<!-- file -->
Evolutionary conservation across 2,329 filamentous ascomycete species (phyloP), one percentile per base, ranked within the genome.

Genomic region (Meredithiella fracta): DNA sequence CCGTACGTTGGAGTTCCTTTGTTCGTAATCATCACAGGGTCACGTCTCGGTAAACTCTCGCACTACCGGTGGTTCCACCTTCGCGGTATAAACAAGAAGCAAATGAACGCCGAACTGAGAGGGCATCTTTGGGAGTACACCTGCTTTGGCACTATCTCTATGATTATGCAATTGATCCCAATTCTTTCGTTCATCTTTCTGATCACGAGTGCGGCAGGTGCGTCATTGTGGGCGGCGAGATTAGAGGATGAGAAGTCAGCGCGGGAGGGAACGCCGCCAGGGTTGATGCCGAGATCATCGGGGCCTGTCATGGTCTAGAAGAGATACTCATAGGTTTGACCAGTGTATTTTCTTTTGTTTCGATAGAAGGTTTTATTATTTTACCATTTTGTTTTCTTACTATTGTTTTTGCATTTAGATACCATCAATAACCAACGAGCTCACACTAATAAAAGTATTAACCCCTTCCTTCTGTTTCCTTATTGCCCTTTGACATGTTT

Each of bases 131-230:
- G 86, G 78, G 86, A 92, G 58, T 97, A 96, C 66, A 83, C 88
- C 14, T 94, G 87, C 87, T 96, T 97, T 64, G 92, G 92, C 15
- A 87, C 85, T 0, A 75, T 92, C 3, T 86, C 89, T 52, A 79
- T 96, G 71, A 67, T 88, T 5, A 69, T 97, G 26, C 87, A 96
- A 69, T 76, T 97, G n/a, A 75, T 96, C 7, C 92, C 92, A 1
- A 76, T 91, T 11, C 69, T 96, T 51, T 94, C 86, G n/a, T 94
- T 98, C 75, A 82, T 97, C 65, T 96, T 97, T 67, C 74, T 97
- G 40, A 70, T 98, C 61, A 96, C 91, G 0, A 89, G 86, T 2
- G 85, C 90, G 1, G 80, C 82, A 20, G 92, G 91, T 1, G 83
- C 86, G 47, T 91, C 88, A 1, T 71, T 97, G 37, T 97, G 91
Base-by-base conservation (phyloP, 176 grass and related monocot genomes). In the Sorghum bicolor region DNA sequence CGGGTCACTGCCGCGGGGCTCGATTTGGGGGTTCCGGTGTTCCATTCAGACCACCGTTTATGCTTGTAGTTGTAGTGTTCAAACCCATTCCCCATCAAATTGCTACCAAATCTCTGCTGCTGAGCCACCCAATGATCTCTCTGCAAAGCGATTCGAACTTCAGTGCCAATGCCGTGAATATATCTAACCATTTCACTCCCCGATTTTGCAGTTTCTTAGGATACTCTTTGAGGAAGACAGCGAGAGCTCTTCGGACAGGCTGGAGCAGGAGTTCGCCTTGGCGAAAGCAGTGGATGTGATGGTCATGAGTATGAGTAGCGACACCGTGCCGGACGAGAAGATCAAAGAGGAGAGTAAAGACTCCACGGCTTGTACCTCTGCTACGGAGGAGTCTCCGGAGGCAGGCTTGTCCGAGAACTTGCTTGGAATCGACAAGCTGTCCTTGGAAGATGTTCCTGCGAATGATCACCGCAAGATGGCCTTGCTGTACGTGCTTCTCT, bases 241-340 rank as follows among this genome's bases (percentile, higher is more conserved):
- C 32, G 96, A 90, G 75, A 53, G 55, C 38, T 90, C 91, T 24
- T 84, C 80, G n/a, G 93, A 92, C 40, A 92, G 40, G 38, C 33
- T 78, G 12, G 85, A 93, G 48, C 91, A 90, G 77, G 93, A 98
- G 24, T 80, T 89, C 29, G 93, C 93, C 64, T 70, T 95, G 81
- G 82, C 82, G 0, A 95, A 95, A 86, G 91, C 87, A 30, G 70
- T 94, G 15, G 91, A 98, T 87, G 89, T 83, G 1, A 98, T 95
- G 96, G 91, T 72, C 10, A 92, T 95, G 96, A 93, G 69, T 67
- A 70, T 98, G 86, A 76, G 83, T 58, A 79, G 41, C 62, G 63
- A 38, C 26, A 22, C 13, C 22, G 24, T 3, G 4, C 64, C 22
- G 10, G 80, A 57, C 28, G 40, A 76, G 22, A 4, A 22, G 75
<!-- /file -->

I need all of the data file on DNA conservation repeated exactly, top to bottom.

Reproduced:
Evolutionary conservation across 2,329 filamentous ascomycete species (phyloP), one percentile per base, ranked within the genome.

Genomic region (Meredithiella fracta): DNA sequence CCGTACGTTGGAGTTCCTTTGTTCGTAATCATCACAGGGTCACGTCTCGGTAAACTCTCGCACTACCGGTGGTTCCACCTTCGCGGTATAAACAAGAAGCAAATGAACGCCGAACTGAGAGGGCATCTTTGGGAGTACACCTGCTTTGGCACTATCTCTATGATTATGCAATTGATCCCAATTCTTTCGTTCATCTTTCTGATCACGAGTGCGGCAGGTGCGTCATTGTGGGCGGCGAGATTAGAGGATGAGAAGTCAGCGCGGGAGGGAACGCCGCCAGGGTTGATGCCGAGATCATCGGGGCCTGTCATGGTCTAGAAGAGATACTCATAGGTTTGACCAGTGTATTTTCTTTTGTTTCGATAGAAGGTTTTATTATTTTACCATTTTGTTTTCTTACTATTGTTTTTGCATTTAGATACCATCAATAACCAACGAGCTCACACTAATAAAAGTATTAACCCCTTCCTTCTGTTTCCTTATTGCCCTTTGACATGTTT

Each of bases 131-230:
- G 86, G 78, G 86, A 92, G 58, T 97, A 96, C 66, A 83, C 88
- C 14, T 94, G 87, C 87, T 96, T 97, T 64, G 92, G 92, C 15
- A 87, C 85, T 0, A 75, T 92, C 3, T 86, C 89, T 52, A 79
- T 96, G 71, A 67, T 88, T 5, A 69, T 97, G 26, C 87, A 96
- A 69, T 76, T 97, G n/a, A 75, T 96, C 7, C 92, C 92, A 1
- A 76, T 91, T 11, C 69, T 96, T 51, T 94, C 86, G n/a, T 94
- T 98, C 75, A 82, T 97, C 65, T 96, T 97, T 67, C 74, T 97
- G 40, A 70, T 98, C 61, A 96, C 91, G 0, A 89, G 86, T 2
- G 85, C 90, G 1, G 80, C 82, A 20, G 92, G 91, T 1, G 83
- C 86, G 47, T 91, C 88, A 1, T 71, T 97, G 37, T 97, G 91
Base-by-base conservation (phyloP, 176 grass and related monocot genomes). In the Sorghum bicolor region DNA sequence CGGGTCACTGCCGCGGGGCTCGATTTGGGGGTTCCGGTGTTCCATTCAGACCACCGTTTATGCTTGTAGTTGTAGTGTTCAAACCCATTCCCCATCAAATTGCTACCAAATCTCTGCTGCTGAGCCACCCAATGATCTCTCTGCAAAGCGATTCGAACTTCAGTGCCAATGCCGTGAATATATCTAACCATTTCACTCCCCGATTTTGCAGTTTCTTAGGATACTCTTTGAGGAAGACAGCGAGAGCTCTTCGGACAGGCTGGAGCAGGAGTTCGCCTTGGCGAAAGCAGTGGATGTGATGGTCATGAGTATGAGTAGCGACACCGTGCCGGACGAGAAGATCAAAGAGGAGAGTAAAGACTCCACGGCTTGTACCTCTGCTACGGAGGAGTCTCCGGAGGCAGGCTTGTCCGAGAACTTGCTTGGAATCGACAAGCTGTCCTTGGAAGATGTTCCTGCGAATGATCACCGCAAGATGGCCTTGCTGTACGTGCTTCTCT, bases 241-340 rank as follows among this genome's bases (percentile, higher is more conserved):
- C 32, G 96, A 90, G 75, A 53, G 55, C 38, T 90, C 91, T 24
- T 84, C 80, G n/a, G 93, A 92, C 40, A 92, G 40, G 38, C 33
- T 78, G 12, G 85, A 93, G 48, C 91, A 90, G 77, G 93, A 98
- G 24, T 80, T 89, C 29, G 93, C 93, C 64, T 70, T 95, G 81
- G 82, C 82, G 0, A 95, A 95, A 86, G 91, C 87, A 30, G 70
- T 94, G 15, G 91, A 98, T 87, G 89, T 83, G 1, A 98, T 95
- G 96, G 91, T 72, C 10, A 92, T 95, G 96, A 93, G 69, T 67
- A 70, T 98, G 86, A 76, G 83, T 58, A 79, G 41, C 62, G 63
- A 38, C 26, A 22, C 13, C 22, G 24, T 3, G 4, C 64, C 22
- G 10, G 80, A 57, C 28, G 40, A 76, G 22, A 4, A 22, G 75